Switching On: Will the City Cultivate or Smother its Culture?

Author: William Seabrook
Partisan’s Switching On series of webinars invites different panels of expert commentators and industry professionals to discuss issues around the built environment in Greater Manchester.
Warren Bramley
Creative director @ Cultural commentator
Mark Graham
Director @ LDA Design
Martin Stockley
Deputy Chair @ HS2 Design Review Panel
Does Success Displace Character?
How cities evolves is complex. It is a shifting set of relationships, and one of the most rewarding, and fraught, is between commerce and culture.

There is a cycle of development many cities experience, where creative industries and enterprises colonise run-down areas and make them desirable. This desirability translates into investment, which ultimately transforms the character of these areas beyond recognition.

These areas then become victims of their own success, pricing out the types of businesses and individuals who originally settled in them to repurpose them.
The challenge is to enable areas to develop but to still retain their essential character.
But the concept of preservation can be a tricky one, because a successful culture has to keep evolving.

“Nostalgia is a Disease”

Tony Wilson hated nostalgia. Too much reverence for an established culture can constrain contemporary cultural growth.

The danger is that one generation imprisons another in its concept of how the city should be.
Tony Wilson understood that creativity thrives on freedom from cultural baggage, and one of Manchester’s strengths has been its openness to new ideas.

However, not all new ideas are the best ideas when it comes to planning a city. Manchester remains an exciting place, because it is changing, but what is it changing into?
Success Versus Reality
The notion of a city’s success can become something very different, obscuring its reality. Sometimes the idea of success is stronger than the elements that contributed to that success in the first place.

The spread of this idea, principally through the media, ends up commodifying the city’s culture, which then ends up with one community supplanting another. In Manchester, glass towers are currently the most visible signifiers of success, so-called Manc-Hattan. But they are really only one aspect of the city.

Different things drive the success of cities: cultures, economies, communities. Each have their own narratives, but the danger is that development nurtures one at the expense of another.
The City is a Rainforest
The rainforest is an entire ecosystem, containing powerful and critical interdependencies. Trees may be the most visually conspicuous aspect of this ecosystem, but without a thriving forest floor, thousands of plants, animals and microorganisms could not exist.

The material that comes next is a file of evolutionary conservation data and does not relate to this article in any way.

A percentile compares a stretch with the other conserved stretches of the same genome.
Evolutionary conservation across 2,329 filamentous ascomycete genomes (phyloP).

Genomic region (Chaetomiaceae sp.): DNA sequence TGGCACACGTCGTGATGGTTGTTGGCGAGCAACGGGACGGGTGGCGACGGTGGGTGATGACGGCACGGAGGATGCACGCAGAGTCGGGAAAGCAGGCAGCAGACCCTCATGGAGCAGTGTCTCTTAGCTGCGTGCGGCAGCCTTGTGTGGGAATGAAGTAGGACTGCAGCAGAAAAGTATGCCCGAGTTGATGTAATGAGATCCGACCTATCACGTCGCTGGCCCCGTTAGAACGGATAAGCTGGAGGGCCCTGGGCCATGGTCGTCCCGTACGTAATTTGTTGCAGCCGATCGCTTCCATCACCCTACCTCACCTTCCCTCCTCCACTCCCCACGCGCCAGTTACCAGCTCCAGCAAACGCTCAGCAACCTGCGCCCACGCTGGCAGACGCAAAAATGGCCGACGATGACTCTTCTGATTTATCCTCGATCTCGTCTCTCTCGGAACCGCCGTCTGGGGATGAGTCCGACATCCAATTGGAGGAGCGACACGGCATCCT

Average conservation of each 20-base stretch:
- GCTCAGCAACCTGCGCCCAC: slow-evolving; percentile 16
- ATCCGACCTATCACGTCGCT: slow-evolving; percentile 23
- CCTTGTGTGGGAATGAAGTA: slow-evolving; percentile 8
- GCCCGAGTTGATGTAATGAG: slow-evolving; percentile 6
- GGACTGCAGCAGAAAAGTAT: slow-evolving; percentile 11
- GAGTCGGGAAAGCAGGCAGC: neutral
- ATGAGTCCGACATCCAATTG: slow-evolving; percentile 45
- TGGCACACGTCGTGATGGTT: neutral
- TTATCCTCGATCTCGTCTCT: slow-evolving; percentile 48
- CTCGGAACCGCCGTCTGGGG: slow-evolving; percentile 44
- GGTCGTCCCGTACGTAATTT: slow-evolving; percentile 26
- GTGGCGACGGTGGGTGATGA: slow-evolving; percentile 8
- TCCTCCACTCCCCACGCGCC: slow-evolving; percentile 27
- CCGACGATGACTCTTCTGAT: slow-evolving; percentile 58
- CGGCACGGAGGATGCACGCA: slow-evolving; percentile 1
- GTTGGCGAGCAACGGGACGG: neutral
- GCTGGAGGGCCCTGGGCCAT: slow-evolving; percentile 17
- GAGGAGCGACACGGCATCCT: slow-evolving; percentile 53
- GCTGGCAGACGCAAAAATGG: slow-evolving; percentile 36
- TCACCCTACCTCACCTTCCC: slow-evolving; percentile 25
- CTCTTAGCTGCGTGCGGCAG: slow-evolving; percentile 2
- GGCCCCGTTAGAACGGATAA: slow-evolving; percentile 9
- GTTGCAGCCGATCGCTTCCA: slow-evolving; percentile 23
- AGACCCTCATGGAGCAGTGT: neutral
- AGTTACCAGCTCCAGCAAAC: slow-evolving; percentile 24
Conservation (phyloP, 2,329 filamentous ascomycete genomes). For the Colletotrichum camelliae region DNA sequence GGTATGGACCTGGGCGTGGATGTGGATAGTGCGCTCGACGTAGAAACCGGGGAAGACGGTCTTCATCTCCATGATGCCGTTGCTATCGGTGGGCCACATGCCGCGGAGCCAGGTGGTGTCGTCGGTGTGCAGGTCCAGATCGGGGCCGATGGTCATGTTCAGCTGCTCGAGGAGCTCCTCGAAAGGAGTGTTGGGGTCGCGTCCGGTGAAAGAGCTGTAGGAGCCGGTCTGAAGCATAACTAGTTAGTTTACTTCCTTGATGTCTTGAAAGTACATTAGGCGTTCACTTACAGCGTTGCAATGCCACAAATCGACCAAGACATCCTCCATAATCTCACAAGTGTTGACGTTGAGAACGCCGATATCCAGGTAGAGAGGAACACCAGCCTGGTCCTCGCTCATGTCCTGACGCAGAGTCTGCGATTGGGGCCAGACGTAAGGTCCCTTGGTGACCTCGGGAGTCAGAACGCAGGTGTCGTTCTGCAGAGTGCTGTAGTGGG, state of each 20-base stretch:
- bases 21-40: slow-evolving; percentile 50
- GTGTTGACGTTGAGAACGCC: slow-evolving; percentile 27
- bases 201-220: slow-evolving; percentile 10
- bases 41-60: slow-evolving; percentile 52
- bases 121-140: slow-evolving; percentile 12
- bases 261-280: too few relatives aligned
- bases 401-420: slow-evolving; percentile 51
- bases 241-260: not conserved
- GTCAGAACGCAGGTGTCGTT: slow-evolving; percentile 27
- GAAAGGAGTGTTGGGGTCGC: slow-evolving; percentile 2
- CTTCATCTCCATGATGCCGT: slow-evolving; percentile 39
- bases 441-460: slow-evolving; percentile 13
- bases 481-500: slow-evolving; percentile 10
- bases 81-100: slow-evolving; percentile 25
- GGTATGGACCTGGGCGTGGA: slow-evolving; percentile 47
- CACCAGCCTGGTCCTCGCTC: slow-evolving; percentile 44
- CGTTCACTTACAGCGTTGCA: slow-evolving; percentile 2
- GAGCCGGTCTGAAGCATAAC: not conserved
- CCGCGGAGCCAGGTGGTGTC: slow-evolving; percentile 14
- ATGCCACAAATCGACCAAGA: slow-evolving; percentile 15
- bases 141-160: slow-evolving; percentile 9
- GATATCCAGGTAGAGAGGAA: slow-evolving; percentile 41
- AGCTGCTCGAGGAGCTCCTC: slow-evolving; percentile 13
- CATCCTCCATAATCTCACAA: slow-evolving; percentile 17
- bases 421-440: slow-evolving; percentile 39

Much rainforest soil is not, in itself, rich in minerals. When settlers cleared it of natural vegetation, they then found it could not support crops.
What makes rainforest thrive is its rapid nutrient recycling. When vegetation dies, it is broken down and returned to the system quickly and efficiently. There are unique relationships between plants, fungi and trees.

In the city, glass towers might indicate success, but what is happening at ground level to truly nurture this?

Like the rainforest, the city has its own complex ecosystem, in which culture plays a key role. Without culture, the built environment becomes a series of empty gestures.

A diversity of ideas and experiences build the culture of a place, and without them, the danger is that the culture becomes mono-dimensional and stagnates, and the life seeps out of the city.
The 15 Minute City
The Covid-19 pandemic has reinforced the importance of neighbourhoods, but is this at the expense of the city’s future?

The challenge is to revive cities in an era of social distancing and massively reduced commuter footfall. One answer is the 15 minute city, based on reorganising the time of city-dwellers to improve both the environment and living conditions.

The idea is that various urban necessities should never be more than 15 minutes away, either by walking or cycling. It was developed by Professor Carlos Moreno, of the Sorbonne, in Paris. This vision has been put forward as a practical solution for Milan, by its mayor Giuseppe Sala. Localism is the key to survival in a crisis. With the importance of neighbourhoods now at the top of the agenda, can this influence how Manchester’s urban culture develops?

No city is ever complete. The attraction of cities is the opposite in fact, that they continue to evolve.
The big question is what aspects of this evolution can we, or should we, control, and what sort of city will emerge?
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